HappyGrunt

The First of the Static Site


01 May 2017

After 10 years in the making this personal site/blog project has finally made it out officially. Life has a bunch of distractions and it’s easy for me to get sidetracked for my personal projects. Besides finding the time to capitalize to work on this, it’s a hard to make decisions on how to build it. Such decisions as what should the design look like, typography, back-ground images, responsiveness or, of course, CMS. Decision fatigue has kept me from launch, but also made me question my motivation and reason for having this space on the web.

Choices for a CMS

There was a time when Wordpress was the “it” CMS for bloggers and content creators. It involved “LAMP” stack, which means you needed a Linux server with PHP, Apache, and MySQL to be managed. Then you’re left customizing clunky Wordpress ecosystem and server maintenance or costs simply to make your website look ‘custom’.

There were several other notable CMS that people were interested in, Textpattern, Drupal, ExpressionEngine - all LAMP type of solutions. Do this day I’ve removed PHP from my resume and refuse to do it and much less deal with a customized Wordpress installation. Every so often recruiters will still ask if I’d be interested in a PHP position - a lack of thoughtfulness when reading the resume or professional profiles.

BYO–CMS

At the time I was in college Ruby on Rails was getting popular, and it was awesome development experience and best software development practices. Rails weren’t the only MVC framework, PHP had CodeIgnitor and Zend frameworks, to name a couple, but all of the solutions required server maintenance.

Hosted CMS costs money, even if you’re using it for free. And free stuff becomes adware - BOO! At some point, if you didn’t pay for something slick like Squarespace, your content doesn’t become yours anymore. It get’s lost among the sea of all other content produced by strangers. This gets me to my point of blogging and writing in this medium. My content is my own, so hence I want the content to be focused and a place for me to reflect on my own. It serves as a log of my collection of thoughts. If visitors to this site visit the page, chances are they’re interested in what I have to say or see some pictures that I’ve shot.

Era of the static site generator

It almost seems the new thing is Static site generation. This kind of reminds me of when Dreamweaver - ya, remember them? - generated websites via some templating solution.

This is happening now more and more for sites that don’t really need a database and the concept of a server-less solutions come into play. This blog is a bunch of static HTML pages generated on my local computer. And there are a ton of solutions for this, but for me, this is as simple as it gets, and simplicity is key when it comes getting myself to write more and self-publish. Static site generation solves my immediate problem and I’m not having to sign up for another account. Granted there is a bit of a setup overhead, with a GitHub repo, and choosing a static site generator, in this case, Hexo. This allows me to have a simple markdown file as my medium to write and format words on to the screen.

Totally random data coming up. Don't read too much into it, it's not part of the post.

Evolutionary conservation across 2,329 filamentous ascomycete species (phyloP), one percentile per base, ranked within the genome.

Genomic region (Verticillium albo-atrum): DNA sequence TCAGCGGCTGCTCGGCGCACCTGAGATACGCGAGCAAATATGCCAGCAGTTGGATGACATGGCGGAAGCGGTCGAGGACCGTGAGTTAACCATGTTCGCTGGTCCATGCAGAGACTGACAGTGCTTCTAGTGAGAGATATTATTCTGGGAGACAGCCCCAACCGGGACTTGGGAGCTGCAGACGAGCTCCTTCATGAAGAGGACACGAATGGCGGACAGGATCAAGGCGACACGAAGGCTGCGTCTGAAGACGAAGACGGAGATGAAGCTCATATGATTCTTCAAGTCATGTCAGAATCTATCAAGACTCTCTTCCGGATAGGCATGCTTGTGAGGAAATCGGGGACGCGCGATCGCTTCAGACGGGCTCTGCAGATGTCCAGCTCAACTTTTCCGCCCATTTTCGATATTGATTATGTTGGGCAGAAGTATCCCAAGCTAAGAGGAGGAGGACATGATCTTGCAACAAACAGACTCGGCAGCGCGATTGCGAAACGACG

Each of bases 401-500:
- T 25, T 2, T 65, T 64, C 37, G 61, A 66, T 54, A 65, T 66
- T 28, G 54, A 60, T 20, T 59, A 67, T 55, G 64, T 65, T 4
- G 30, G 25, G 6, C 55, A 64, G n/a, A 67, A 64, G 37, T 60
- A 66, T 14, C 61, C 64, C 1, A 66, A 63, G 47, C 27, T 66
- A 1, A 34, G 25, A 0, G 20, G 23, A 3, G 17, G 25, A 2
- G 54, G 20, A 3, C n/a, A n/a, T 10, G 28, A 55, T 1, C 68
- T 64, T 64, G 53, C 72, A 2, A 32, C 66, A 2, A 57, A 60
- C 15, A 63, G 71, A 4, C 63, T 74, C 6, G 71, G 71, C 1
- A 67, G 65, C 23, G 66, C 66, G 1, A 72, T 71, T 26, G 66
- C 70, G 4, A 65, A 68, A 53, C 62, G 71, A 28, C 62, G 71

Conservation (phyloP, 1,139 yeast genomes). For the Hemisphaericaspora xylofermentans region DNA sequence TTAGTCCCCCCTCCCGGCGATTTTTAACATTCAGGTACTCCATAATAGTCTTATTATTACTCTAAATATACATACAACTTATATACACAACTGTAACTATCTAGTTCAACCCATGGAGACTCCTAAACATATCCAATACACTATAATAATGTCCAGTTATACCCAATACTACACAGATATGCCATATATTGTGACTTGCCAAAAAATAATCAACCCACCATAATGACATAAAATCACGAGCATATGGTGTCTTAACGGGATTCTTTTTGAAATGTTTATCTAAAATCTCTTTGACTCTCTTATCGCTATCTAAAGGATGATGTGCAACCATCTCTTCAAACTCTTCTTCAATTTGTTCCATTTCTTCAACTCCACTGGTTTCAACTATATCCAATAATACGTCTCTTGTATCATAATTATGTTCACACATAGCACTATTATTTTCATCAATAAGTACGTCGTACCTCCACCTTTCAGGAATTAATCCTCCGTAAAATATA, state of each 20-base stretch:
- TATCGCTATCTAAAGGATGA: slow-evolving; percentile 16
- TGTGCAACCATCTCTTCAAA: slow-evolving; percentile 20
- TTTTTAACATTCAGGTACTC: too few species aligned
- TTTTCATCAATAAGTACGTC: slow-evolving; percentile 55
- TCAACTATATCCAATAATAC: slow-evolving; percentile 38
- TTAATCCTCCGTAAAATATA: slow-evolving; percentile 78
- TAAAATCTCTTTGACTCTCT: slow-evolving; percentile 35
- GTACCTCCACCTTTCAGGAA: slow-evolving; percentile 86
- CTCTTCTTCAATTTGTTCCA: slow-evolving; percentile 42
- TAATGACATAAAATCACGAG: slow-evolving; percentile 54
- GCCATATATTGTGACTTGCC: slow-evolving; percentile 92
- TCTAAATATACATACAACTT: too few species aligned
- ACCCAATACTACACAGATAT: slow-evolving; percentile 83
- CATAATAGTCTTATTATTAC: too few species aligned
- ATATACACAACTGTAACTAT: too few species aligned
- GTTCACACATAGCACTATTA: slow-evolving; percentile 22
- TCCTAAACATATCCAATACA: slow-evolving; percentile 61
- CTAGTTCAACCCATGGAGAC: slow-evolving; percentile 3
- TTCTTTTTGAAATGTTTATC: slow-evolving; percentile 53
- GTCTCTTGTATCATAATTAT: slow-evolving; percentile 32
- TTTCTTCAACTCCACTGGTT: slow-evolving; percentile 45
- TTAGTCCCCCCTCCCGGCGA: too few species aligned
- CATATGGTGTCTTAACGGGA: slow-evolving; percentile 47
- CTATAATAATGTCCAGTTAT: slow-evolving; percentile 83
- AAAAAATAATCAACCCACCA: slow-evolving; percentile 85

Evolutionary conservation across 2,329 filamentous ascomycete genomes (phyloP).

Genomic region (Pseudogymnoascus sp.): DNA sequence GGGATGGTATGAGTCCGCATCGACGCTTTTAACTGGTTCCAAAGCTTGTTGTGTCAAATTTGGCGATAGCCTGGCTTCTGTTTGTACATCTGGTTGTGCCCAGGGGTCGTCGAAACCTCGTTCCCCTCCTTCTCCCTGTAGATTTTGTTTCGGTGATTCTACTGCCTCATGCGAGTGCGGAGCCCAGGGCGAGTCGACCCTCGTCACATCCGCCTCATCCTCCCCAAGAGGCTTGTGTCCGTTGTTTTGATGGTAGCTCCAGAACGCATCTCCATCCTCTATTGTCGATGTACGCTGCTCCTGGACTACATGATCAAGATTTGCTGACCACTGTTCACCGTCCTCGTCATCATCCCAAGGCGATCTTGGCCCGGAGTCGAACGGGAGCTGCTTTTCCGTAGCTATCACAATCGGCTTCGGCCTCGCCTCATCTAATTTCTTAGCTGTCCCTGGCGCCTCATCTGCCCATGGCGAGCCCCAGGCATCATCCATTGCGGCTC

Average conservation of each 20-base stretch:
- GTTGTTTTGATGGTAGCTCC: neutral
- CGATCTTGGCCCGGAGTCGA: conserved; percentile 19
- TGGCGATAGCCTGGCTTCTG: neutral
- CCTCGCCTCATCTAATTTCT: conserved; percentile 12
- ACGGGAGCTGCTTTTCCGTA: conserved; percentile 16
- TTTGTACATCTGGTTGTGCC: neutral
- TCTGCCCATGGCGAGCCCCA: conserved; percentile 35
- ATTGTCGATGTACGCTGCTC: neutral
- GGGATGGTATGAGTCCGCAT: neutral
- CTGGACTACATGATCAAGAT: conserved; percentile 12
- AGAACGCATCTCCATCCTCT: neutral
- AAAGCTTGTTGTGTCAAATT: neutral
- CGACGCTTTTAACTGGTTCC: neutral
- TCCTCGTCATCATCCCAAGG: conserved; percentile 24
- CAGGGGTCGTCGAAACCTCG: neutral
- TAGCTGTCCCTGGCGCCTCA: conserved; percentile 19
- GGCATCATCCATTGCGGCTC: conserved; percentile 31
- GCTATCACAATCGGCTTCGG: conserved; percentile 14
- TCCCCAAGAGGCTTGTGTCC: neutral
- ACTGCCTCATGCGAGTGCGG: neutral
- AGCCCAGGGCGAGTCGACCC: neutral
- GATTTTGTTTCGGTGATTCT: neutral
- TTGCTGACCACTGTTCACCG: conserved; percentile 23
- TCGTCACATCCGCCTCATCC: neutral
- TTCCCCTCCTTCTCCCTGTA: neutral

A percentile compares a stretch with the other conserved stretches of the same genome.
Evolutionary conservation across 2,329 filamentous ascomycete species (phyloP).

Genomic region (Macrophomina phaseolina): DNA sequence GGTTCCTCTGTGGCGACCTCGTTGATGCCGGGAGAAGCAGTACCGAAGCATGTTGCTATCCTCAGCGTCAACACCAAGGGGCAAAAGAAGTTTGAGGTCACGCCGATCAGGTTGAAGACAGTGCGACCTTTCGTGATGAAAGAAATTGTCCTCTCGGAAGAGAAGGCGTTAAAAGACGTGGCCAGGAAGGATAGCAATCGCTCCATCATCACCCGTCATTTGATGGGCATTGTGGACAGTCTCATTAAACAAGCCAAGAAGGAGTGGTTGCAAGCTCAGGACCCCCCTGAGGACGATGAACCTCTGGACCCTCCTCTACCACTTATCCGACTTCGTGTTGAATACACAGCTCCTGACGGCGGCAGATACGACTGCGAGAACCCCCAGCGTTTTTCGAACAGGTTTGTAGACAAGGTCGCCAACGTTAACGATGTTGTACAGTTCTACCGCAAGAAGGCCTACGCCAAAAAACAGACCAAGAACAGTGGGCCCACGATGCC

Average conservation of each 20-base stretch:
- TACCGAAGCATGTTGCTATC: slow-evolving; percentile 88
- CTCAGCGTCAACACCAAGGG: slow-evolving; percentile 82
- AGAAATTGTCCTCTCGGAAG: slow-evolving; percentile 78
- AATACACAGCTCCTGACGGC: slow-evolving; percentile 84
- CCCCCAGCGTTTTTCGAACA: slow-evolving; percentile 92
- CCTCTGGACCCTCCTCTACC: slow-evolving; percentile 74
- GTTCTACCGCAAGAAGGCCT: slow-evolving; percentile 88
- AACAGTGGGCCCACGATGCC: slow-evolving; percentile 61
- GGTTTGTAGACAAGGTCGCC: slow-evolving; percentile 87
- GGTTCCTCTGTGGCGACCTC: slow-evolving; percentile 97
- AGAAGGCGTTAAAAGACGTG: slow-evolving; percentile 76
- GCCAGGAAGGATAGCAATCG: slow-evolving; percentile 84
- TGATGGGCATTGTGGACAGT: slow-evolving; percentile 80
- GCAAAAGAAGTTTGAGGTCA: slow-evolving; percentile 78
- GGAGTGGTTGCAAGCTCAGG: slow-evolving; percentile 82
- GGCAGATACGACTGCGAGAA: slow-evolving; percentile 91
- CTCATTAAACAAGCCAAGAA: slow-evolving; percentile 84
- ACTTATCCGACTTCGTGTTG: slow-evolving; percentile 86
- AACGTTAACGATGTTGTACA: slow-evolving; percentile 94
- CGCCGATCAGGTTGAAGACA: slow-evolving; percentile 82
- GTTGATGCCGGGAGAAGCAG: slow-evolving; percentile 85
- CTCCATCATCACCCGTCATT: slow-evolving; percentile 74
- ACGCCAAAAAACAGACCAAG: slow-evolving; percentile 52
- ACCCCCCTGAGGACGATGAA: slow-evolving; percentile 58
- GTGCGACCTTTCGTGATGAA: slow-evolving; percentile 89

Solving problems by not solving them

There’s not a whole lot of features to this method, but it solves my problem. It encourages me to not solving problems that don’t yet exist for me. Part of what takes me so long working on anything is the that there are sooo many good solutions to problems that don’t yet have the priority. There’s usually some new way of doing something that I want to tryout. I’ve decided to keep this static site simple and to the point with the solutioning. If it works out of the box, then it works. If it doesn’t fulfill a need I’ll add it as a feature. This is my inner geek.

Github pages and static site generation has been a bit of a tech geek trend. It’s common for open source projects, documentation, and personal websites to get created through static site generator. I’ve taken a lot of inspiration from other techies and friends. Their sites are clean simple, and focused. They’re used as at tool for learning, sharing insights, reflections and mental notes.

Always be learning, always be thoughtful

This gets me into the motivation for having a person site, and blog. It’s more than a self promotion thing but for personal grown, learning, and playground for tech solutions. It’s a log to keep track my thoughts, feelings and life’s milestones.

If my motivations and purposes are clear, I shouldn’t allow myself to get bogged down with decisions, or distracted by every problem I’d like to solve, but rather get to the “MVP”, or the place of value. As with any web app, mobile or desktop, there is inherent value to being live in the wild. It’s immediate feed back wether you are providing value with your product, when it lives in production.

What this means for me is that as I encounter a problem, I’ll solve it bit by bit, and as I see fit when life permits. This space on the web is not part of any other content network or social media. People visiting the site hopefully are being deliberate to keep up with me. Really though, if no one reads this that’s okay; at the very least I’ll be reflecting and thinking about my field of work, the things and people I care about, and discovering more about myself.